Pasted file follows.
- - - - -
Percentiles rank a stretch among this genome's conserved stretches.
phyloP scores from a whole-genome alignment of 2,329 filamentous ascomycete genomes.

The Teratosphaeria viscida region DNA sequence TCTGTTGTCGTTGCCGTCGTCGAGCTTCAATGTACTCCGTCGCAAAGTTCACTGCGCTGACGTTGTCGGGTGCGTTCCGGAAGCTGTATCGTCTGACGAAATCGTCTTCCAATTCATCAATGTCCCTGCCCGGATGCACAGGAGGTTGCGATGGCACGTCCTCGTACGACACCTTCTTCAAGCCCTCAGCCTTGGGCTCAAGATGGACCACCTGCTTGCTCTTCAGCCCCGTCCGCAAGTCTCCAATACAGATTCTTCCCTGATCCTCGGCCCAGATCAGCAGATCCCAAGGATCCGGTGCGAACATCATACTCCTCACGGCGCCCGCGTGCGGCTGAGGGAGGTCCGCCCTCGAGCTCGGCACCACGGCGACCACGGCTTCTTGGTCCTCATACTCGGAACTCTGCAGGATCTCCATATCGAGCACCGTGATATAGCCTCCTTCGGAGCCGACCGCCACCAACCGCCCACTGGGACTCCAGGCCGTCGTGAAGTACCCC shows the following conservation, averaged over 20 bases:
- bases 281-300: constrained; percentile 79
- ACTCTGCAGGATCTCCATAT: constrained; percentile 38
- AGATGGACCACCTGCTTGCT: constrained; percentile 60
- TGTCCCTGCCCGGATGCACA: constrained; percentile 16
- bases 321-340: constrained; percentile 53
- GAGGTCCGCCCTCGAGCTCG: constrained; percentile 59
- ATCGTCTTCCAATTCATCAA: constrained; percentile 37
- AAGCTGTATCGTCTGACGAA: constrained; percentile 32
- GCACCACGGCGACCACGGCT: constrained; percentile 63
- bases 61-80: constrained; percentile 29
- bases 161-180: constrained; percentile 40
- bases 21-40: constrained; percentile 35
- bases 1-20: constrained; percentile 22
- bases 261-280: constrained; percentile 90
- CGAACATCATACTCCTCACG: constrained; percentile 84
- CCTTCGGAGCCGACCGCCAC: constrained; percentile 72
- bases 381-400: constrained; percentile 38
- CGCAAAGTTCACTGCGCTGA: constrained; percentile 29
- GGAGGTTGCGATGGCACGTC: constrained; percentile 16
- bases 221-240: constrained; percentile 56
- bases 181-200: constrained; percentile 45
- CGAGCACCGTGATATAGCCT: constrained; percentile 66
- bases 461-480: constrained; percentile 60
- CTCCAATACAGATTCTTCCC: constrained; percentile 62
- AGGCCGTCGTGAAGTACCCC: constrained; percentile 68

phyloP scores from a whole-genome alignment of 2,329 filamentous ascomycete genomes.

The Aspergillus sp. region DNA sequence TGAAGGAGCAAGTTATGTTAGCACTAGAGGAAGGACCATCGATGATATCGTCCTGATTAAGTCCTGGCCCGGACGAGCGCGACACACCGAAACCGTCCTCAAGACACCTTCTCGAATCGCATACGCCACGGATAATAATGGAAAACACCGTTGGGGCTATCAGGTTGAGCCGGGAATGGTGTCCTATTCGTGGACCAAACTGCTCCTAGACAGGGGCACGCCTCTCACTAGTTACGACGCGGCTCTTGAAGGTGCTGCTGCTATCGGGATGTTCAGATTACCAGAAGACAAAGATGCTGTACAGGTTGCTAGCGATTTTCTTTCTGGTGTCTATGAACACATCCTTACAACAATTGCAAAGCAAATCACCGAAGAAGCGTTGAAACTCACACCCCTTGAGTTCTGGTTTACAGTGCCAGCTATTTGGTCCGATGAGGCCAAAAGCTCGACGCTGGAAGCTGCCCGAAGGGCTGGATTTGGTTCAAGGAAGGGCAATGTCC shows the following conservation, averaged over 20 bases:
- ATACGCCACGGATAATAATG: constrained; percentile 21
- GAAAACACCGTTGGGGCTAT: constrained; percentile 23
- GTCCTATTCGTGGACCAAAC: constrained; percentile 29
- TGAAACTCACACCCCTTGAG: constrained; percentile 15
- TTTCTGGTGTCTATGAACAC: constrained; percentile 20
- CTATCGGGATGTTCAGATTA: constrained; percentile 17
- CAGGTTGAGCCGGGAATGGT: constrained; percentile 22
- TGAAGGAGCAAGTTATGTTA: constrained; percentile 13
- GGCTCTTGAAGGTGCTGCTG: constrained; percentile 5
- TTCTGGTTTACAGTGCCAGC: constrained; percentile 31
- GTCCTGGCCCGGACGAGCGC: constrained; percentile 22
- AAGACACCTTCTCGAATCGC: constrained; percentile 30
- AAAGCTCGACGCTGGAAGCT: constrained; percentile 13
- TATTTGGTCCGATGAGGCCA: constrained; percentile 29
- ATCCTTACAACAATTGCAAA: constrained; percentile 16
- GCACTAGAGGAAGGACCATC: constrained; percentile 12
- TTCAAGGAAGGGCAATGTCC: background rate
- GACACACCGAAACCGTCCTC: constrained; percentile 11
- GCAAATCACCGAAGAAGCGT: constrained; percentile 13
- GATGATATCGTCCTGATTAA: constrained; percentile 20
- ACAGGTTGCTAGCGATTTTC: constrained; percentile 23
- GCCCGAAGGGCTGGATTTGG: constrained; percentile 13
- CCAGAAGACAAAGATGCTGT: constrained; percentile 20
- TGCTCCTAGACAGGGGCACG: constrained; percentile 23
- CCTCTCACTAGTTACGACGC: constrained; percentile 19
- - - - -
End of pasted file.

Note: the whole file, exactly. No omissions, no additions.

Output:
Percentiles rank a stretch among this genome's conserved stretches.
phyloP scores from a whole-genome alignment of 2,329 filamentous ascomycete genomes.

The Teratosphaeria viscida region DNA sequence TCTGTTGTCGTTGCCGTCGTCGAGCTTCAATGTACTCCGTCGCAAAGTTCACTGCGCTGACGTTGTCGGGTGCGTTCCGGAAGCTGTATCGTCTGACGAAATCGTCTTCCAATTCATCAATGTCCCTGCCCGGATGCACAGGAGGTTGCGATGGCACGTCCTCGTACGACACCTTCTTCAAGCCCTCAGCCTTGGGCTCAAGATGGACCACCTGCTTGCTCTTCAGCCCCGTCCGCAAGTCTCCAATACAGATTCTTCCCTGATCCTCGGCCCAGATCAGCAGATCCCAAGGATCCGGTGCGAACATCATACTCCTCACGGCGCCCGCGTGCGGCTGAGGGAGGTCCGCCCTCGAGCTCGGCACCACGGCGACCACGGCTTCTTGGTCCTCATACTCGGAACTCTGCAGGATCTCCATATCGAGCACCGTGATATAGCCTCCTTCGGAGCCGACCGCCACCAACCGCCCACTGGGACTCCAGGCCGTCGTGAAGTACCCC shows the following conservation, averaged over 20 bases:
- bases 281-300: constrained; percentile 79
- ACTCTGCAGGATCTCCATAT: constrained; percentile 38
- AGATGGACCACCTGCTTGCT: constrained; percentile 60
- TGTCCCTGCCCGGATGCACA: constrained; percentile 16
- bases 321-340: constrained; percentile 53
- GAGGTCCGCCCTCGAGCTCG: constrained; percentile 59
- ATCGTCTTCCAATTCATCAA: constrained; percentile 37
- AAGCTGTATCGTCTGACGAA: constrained; percentile 32
- GCACCACGGCGACCACGGCT: constrained; percentile 63
- bases 61-80: constrained; percentile 29
- bases 161-180: constrained; percentile 40
- bases 21-40: constrained; percentile 35
- bases 1-20: constrained; percentile 22
- bases 261-280: constrained; percentile 90
- CGAACATCATACTCCTCACG: constrained; percentile 84
- CCTTCGGAGCCGACCGCCAC: constrained; percentile 72
- bases 381-400: constrained; percentile 38
- CGCAAAGTTCACTGCGCTGA: constrained; percentile 29
- GGAGGTTGCGATGGCACGTC: constrained; percentile 16
- bases 221-240: constrained; percentile 56
- bases 181-200: constrained; percentile 45
- CGAGCACCGTGATATAGCCT: constrained; percentile 66
- bases 461-480: constrained; percentile 60
- CTCCAATACAGATTCTTCCC: constrained; percentile 62
- AGGCCGTCGTGAAGTACCCC: constrained; percentile 68

phyloP scores from a whole-genome alignment of 2,329 filamentous ascomycete genomes.

The Aspergillus sp. region DNA sequence TGAAGGAGCAAGTTATGTTAGCACTAGAGGAAGGACCATCGATGATATCGTCCTGATTAAGTCCTGGCCCGGACGAGCGCGACACACCGAAACCGTCCTCAAGACACCTTCTCGAATCGCATACGCCACGGATAATAATGGAAAACACCGTTGGGGCTATCAGGTTGAGCCGGGAATGGTGTCCTATTCGTGGACCAAACTGCTCCTAGACAGGGGCACGCCTCTCACTAGTTACGACGCGGCTCTTGAAGGTGCTGCTGCTATCGGGATGTTCAGATTACCAGAAGACAAAGATGCTGTACAGGTTGCTAGCGATTTTCTTTCTGGTGTCTATGAACACATCCTTACAACAATTGCAAAGCAAATCACCGAAGAAGCGTTGAAACTCACACCCCTTGAGTTCTGGTTTACAGTGCCAGCTATTTGGTCCGATGAGGCCAAAAGCTCGACGCTGGAAGCTGCCCGAAGGGCTGGATTTGGTTCAAGGAAGGGCAATGTCC shows the following conservation, averaged over 20 bases:
- ATACGCCACGGATAATAATG: constrained; percentile 21
- GAAAACACCGTTGGGGCTAT: constrained; percentile 23
- GTCCTATTCGTGGACCAAAC: constrained; percentile 29
- TGAAACTCACACCCCTTGAG: constrained; percentile 15
- TTTCTGGTGTCTATGAACAC: constrained; percentile 20
- CTATCGGGATGTTCAGATTA: constrained; percentile 17
- CAGGTTGAGCCGGGAATGGT: constrained; percentile 22
- TGAAGGAGCAAGTTATGTTA: constrained; percentile 13
- GGCTCTTGAAGGTGCTGCTG: constrained; percentile 5
- TTCTGGTTTACAGTGCCAGC: constrained; percentile 31
- GTCCTGGCCCGGACGAGCGC: constrained; percentile 22
- AAGACACCTTCTCGAATCGC: constrained; percentile 30
- AAAGCTCGACGCTGGAAGCT: constrained; percentile 13
- TATTTGGTCCGATGAGGCCA: constrained; percentile 29
- ATCCTTACAACAATTGCAAA: constrained; percentile 16
- GCACTAGAGGAAGGACCATC: constrained; percentile 12
- TTCAAGGAAGGGCAATGTCC: background rate
- GACACACCGAAACCGTCCTC: constrained; percentile 11
- GCAAATCACCGAAGAAGCGT: constrained; percentile 13
- GATGATATCGTCCTGATTAA: constrained; percentile 20
- ACAGGTTGCTAGCGATTTTC: constrained; percentile 23
- GCCCGAAGGGCTGGATTTGG: constrained; percentile 13
- CCAGAAGACAAAGATGCTGT: constrained; percentile 20
- TGCTCCTAGACAGGGGCACG: constrained; percentile 23
- CCTCTCACTAGTTACGACGC: constrained; percentile 19